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Badgers basketball team's deep bench warrants increased court time
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UW MEN’S BASKETBALL

Badgers basketball team's deep bench warrants increased court time

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As each day passed and Micah Potter got closer and closer to making his debut with the University of Wisconsin men’s basketball program, senior wing Brevin Pritzl barely could contain his excitement.

Pritzl viewed Potter’s addition to the lineup — he finally became eligible in late December after a longer-than-expected wait following his transfer from Ohio State — as a plus for multiple reasons.

For starters, Potter’s combination of size and experience made him a perfect complement to junior Nate Reuvers, who had to carry a heavy load as UW’s only true big man the first 10 games of the season.

Pritzl saw another benefit: Potter would be joining a group of reserves that already included Pritzl, freshman forward Tyler Wahl and junior guard Trevor Anderson.

“It’s our little bench mob,” Pritzl said. “Our bomb squad.”

UW coach Greg Gard acknowledged after a 58-49 win at then-No. 20 Penn State on Saturday he feels like he has nine players who could be starters. He’ll likely stick with the same starting lineup Tuesday night when the Badgers (10-6, 3-2 Big Ten Conference) host No. 17 Maryland (13-3, 3-2) at the Kohl Center — D’Mitrik Trice, Brad Davison and Kobe King in the backcourt, Reuvers and Aleem Ford in the frontcourt — but Gard views it as a bonus that he has a rotation filled with interchangeable parts.

Case in point: Reuvers was limited to 11 minutes due to foul trouble at Penn State, but Potter came to the rescue by producing career highs in points (24) and rebounds (13) while playing 27 minutes.

“In order to have a good team, you’ve got to hopefully have contributions coming from many areas,” Gard said. “This group is starting to understand what everybody’s role is and embrace that.”

UW is 5-1 since Potter made his debut, and the bench has averaged 22 points per game during the stretch.

At Penn State, Potter helped the UW reserves finish with 31 points. That was more than the Badgers’ starters scored (27) and more than twice as many as Penn State’s bench produced (15).

During an upset win at Ohio State the previous week, UW had a 20-2 advantage in points off the bench.

“We play hard,” Potter said. “I think that’s the big thing, just being able to come off the bench and bring a lot of energy and give the other guys some time to get their legs back and stay fresh, because when you’re fresh, your efficiency stays way up.”

Gard has had to get creative in practice due to a depleted scout team. Injuries to three key members of that group — assistants Joe Krabbenhoft and Alando Tucker, and redshirt freshman Joe Hedstrom — have left the Badgers with a limited number of bodies.

The solution: Starters vs. reserves in games up to 20, where teams can earn bonus points for things such as drawing fouls and scoring in the 10-foot zone or lose points with a turnover. The game automatically ends when a team gets two offensive rebounds, regardless of who’s winning.

“A lot of times, the second five beats the first five,” Gard said. “Practices get a little fiery once in a while, which is good. It’s competitive.”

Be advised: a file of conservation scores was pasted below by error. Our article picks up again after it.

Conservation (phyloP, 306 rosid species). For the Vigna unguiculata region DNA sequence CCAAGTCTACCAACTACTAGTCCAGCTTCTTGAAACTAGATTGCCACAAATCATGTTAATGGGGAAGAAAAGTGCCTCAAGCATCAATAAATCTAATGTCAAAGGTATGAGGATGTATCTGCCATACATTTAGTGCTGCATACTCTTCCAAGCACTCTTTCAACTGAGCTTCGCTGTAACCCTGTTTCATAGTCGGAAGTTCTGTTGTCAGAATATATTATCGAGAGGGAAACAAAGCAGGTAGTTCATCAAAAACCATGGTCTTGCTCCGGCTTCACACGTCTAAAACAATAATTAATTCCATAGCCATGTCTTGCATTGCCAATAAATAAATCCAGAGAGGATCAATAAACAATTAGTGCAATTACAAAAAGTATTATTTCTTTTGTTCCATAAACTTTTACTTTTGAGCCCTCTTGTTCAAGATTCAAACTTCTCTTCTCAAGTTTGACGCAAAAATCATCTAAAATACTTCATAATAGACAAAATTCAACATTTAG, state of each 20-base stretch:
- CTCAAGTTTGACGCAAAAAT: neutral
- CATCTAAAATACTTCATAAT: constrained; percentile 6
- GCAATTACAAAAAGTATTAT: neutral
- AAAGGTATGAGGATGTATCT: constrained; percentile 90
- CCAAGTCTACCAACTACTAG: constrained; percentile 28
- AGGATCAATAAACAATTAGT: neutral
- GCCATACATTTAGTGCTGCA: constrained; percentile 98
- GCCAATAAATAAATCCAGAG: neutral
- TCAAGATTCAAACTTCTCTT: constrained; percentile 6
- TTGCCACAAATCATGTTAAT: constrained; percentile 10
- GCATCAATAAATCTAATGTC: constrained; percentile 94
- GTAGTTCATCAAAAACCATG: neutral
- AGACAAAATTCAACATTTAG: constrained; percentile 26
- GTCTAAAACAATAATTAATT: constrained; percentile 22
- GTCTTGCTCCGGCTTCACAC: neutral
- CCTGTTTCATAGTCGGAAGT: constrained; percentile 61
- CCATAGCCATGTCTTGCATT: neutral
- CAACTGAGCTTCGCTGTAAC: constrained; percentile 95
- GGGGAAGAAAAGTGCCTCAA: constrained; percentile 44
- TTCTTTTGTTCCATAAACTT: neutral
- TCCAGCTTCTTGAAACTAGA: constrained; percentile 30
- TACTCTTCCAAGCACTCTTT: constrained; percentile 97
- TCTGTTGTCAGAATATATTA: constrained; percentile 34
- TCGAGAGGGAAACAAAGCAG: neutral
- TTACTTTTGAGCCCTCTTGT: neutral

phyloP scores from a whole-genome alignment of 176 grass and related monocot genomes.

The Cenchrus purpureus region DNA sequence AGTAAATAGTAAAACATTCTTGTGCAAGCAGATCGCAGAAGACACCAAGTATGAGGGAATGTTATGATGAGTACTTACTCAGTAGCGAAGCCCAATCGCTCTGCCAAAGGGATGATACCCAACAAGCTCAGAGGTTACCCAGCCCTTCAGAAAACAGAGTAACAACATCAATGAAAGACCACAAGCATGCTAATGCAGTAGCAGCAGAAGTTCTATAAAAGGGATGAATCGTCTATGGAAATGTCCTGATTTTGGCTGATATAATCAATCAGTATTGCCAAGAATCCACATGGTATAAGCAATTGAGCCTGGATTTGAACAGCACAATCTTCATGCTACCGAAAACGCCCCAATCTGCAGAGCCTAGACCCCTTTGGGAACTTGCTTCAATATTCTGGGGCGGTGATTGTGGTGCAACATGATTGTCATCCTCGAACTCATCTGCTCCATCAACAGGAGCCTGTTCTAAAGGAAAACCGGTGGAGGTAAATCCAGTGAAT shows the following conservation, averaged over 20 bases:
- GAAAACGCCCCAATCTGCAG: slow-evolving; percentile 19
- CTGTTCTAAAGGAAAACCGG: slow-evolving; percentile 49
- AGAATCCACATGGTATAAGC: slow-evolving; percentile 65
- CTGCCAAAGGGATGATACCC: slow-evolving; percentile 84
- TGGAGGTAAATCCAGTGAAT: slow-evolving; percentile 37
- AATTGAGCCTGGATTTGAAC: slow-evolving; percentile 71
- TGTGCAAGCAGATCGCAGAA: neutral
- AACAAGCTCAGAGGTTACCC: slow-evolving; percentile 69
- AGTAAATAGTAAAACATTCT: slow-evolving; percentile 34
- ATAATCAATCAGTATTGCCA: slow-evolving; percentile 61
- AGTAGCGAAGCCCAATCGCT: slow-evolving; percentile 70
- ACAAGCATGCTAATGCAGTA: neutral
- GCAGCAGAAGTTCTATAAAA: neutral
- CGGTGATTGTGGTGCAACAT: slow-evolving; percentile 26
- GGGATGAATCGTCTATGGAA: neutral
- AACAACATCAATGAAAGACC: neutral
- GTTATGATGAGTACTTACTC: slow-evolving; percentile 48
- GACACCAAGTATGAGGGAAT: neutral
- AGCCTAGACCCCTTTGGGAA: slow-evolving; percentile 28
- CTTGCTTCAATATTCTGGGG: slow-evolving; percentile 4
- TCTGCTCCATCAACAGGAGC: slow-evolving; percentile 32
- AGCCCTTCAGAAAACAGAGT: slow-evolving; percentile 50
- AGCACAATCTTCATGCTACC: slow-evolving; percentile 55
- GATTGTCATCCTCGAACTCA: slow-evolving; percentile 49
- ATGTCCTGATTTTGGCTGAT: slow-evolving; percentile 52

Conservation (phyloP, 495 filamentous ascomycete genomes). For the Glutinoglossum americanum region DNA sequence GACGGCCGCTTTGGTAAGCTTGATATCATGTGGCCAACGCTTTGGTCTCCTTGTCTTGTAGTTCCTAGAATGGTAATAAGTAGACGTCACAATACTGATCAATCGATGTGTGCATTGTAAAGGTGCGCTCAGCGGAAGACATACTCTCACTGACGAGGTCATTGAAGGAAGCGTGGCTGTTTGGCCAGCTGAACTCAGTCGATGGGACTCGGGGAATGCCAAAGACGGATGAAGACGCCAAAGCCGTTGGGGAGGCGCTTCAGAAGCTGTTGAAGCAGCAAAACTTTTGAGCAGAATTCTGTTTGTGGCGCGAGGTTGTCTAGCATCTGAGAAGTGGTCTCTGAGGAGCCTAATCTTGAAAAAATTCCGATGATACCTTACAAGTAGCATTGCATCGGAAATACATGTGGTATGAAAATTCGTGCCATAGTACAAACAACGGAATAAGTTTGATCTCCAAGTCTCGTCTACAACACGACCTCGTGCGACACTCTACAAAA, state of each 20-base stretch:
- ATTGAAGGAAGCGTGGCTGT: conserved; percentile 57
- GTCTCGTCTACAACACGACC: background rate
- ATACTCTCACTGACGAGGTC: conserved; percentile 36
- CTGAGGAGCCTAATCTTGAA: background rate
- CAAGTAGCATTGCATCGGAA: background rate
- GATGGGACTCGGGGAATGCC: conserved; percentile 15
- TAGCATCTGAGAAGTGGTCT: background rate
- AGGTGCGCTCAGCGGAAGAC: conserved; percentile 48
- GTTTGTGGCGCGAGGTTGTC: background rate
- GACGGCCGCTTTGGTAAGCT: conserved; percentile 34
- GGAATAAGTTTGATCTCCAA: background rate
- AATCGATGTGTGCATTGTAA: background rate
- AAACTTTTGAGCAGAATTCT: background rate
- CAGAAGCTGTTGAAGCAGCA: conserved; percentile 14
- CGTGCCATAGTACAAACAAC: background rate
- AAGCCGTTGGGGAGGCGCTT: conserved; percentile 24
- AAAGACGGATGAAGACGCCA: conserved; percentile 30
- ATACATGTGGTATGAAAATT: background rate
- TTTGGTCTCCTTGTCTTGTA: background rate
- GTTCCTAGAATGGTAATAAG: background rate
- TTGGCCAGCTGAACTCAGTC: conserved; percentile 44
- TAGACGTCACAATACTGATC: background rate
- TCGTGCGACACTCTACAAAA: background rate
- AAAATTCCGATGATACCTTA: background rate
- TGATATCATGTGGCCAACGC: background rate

The challenge for Gard — or so it would seem — is finding the right five players during key stretches in games. Notably, he’s used different closing lineups in UW’s three most recent games.

At Ohio State, Gard went with Trice, Davison, Pritzl, Wahl and Reuvers for the stretch run.

Against Illinois, it was Trice, Davison, King, Pritzl and Reuvers for a final possession that ended with a missed shot by Trice that sealed a 71-70 loss to the Fighting Illini.

At Penn State, Gard went with Davison, Anderson, King, Wahl and Potter in crunch time.

“It’s somewhat what I see on film going in, what will be good matchups? What can we exploit, what do we need to handle?” Gard said. “Probably the biggest chunk of it is gut feel. Who’s playing well? Who’s struggling a little bit? Who’s in a rhythm?

“I wouldn’t say I go in with any preconceived notion. But usually halfway through the first half I have a pretty good idea of who’s going to be on the floor for the larger chunks.”

Trice played only 13 minutes at Penn State, 10 fewer than his previous season low. Anderson, who Gard referred to as a “bulldog,” did a better job of handling pressure that day and got the nod down the stretch against the Nittany Lions.

At Ohio State, Wahl played 25 minutes compared to 17 for Ford.

One thing Gard noticed in both games was how his starters handled the situations. He saw Ford encouraging Wahl and offering advice during timeouts at Ohio State; he noticed while watching video of the Penn State game that Trice was cheering on the bench anytime UW made a big play.

“They’re a connected group that wants their teammates to be successful, which helps their team be successful,” Gard said. “Fortunately, we don’t have any of that petty jealousy that can sometimes infiltrate teams. They just want to make sure their team is successful.

“Our bench has been our strength. Any given night, it can be any of the nine that have gotten the minutes. I think that’s important. They’ve embraced that, they understand that’s a big part of who we are is those other guys. As long as it’s somebody who has ‘Wisconsin’ on the front of their jersey, that’s all we really care.“

Davison echoed his what his coach said.

“I think there are a lot of times, especially in this sport, you can kind of think about ‘me.’ I think we’ve done a great job of thinking about ‘we,’ ” Davison said. “We know that’s what will take us to where we want to go.”


Photos: Micah Potter posts career highs as Wisconsin Badgers knock off Penn State Nittany Lions

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